homes&gardens: A little paradise by the coast; South-facing terraces slope down from historic castle to the sea.
A NTHONY Davies enjoys two great views from his garden - one looking out to sea and the other looking up at a medieval castle.
That's because Anthony is estate manager at St Donats Castle - a 60-hectare site which includes a stunning two-acre formal garden.
The steep south-facing garden was originally terraced in the later part of the 16th Century, with the basic shape remaining the same today.
"The formal gardens consist of a series of south-facing terraces which slope down to the sea," said Anthony.
"Wherever you are in the garden, the views are incredible. If you look down you can see out across the sea and on a clear day you might spy the Somerset coast.
"If you turn your head and look upwards then you are looking straight at the historic St Donats Castle."
It was 33 years ago that Anthony, fresh out of college, answered an advert which simply stated: "We want someone to look after our estate."
Since then he has never looked back, setting up the farm unit on the estate, looking after woodland and overseeing the maintenance of the formal gardens.
The terraced garden starts with two large lawn areas at the top before moving down to the Tudor garden where the Queen's beasts such as griffins are scattered around on 5ft-high plinths.
As the terraces continue down towards the sea there is the rose garden on one level and on another the blue garden, so called because of its abundance of blue flowers.
Open-air performances are often held in the blue garden. The rose garden has been replanted a number of times over the years, a task often overseen in the past by the late Fred Nutbeam, a gardener who left St Donats to work in the Queen's garden at Buckingham Palace.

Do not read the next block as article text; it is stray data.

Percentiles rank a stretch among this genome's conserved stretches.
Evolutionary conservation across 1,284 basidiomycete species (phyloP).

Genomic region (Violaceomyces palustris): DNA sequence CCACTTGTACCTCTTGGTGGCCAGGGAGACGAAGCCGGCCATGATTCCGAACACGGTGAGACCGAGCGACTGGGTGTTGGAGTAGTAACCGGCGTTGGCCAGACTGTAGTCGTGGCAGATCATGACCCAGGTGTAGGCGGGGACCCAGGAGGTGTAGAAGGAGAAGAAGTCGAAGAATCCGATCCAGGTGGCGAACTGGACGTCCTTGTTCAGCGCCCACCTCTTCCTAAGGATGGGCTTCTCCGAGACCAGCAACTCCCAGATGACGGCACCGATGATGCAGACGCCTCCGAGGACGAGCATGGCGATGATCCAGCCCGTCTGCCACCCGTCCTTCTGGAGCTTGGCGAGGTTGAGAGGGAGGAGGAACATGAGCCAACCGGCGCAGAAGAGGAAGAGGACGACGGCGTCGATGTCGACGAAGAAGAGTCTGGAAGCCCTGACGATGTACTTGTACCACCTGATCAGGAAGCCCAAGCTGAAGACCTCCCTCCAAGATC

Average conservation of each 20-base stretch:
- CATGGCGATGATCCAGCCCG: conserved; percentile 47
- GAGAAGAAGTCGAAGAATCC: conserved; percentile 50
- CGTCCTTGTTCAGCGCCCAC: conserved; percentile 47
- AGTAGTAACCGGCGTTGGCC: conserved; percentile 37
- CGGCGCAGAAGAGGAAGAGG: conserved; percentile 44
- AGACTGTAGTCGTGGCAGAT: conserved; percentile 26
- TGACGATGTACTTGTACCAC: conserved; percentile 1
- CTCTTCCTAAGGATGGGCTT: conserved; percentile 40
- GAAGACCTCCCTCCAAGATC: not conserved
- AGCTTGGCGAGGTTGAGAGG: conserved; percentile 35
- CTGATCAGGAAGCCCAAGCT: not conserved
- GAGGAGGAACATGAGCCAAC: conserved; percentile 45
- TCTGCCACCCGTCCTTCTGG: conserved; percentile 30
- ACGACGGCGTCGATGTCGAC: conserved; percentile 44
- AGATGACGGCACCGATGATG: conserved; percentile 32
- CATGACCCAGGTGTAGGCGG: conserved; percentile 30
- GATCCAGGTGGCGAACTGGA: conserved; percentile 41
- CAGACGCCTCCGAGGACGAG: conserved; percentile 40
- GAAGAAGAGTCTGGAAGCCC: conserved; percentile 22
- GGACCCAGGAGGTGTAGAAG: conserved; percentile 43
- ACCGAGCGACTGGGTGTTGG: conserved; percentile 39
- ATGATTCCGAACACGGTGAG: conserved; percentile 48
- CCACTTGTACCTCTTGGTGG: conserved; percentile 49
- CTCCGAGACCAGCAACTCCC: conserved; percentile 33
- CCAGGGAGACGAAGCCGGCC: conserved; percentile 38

"The Queen has visited the castle on a number of occasions and she would always ask after Fred. She would ask me if I had seen him lately and we would have a chat about our mutual friend," said Anthony.
As the formal gardens continue downwards you come to the pine garden and then the harp garden, so called because it resemble the shape of a harp. It is here that the students from Atlantic College, which is sited within the St Donats Castle estate, are carrying out some revamp work with estate gardeners.
"I have a small but very talented team of gardeners who work here.
"I don't claim to be an expert but many of them are very talented amateurs."
Despite claims of being an estate manager rather than a gardener, Anthony's one main piece of advice for everyone is to garden according to scale.
"Whatever you are planning to do in your garden, ensure that it will fit and look right and whatever you do don't plant in straight lines.
"Plants don't grow in straight lines so you need to re-create how they would grow naturally when you are planting them.
"Put some curvy lines into your garden and think about shape and colour."
The gardens are often used for events at St Donats Art Centre, but also open every summer under the National Garden Scheme and during the August bank holiday weekend.
"A man of words and not of deeds is like a garden full of weeds."
WHAT A VIEW Standing in the gardens, one can look up to St Donats Castle or down to the sea. Below, estate manager Anthony Davies and St Donats Arts Centre. PICTURES: Mark Fraser Y; HISTORIC The castle and its gardens are packed with interesting features and architectural curiosities.
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|Publication:||South Wales Echo (Cardiff, Wales)|
|Date:||Mar 15, 2008|
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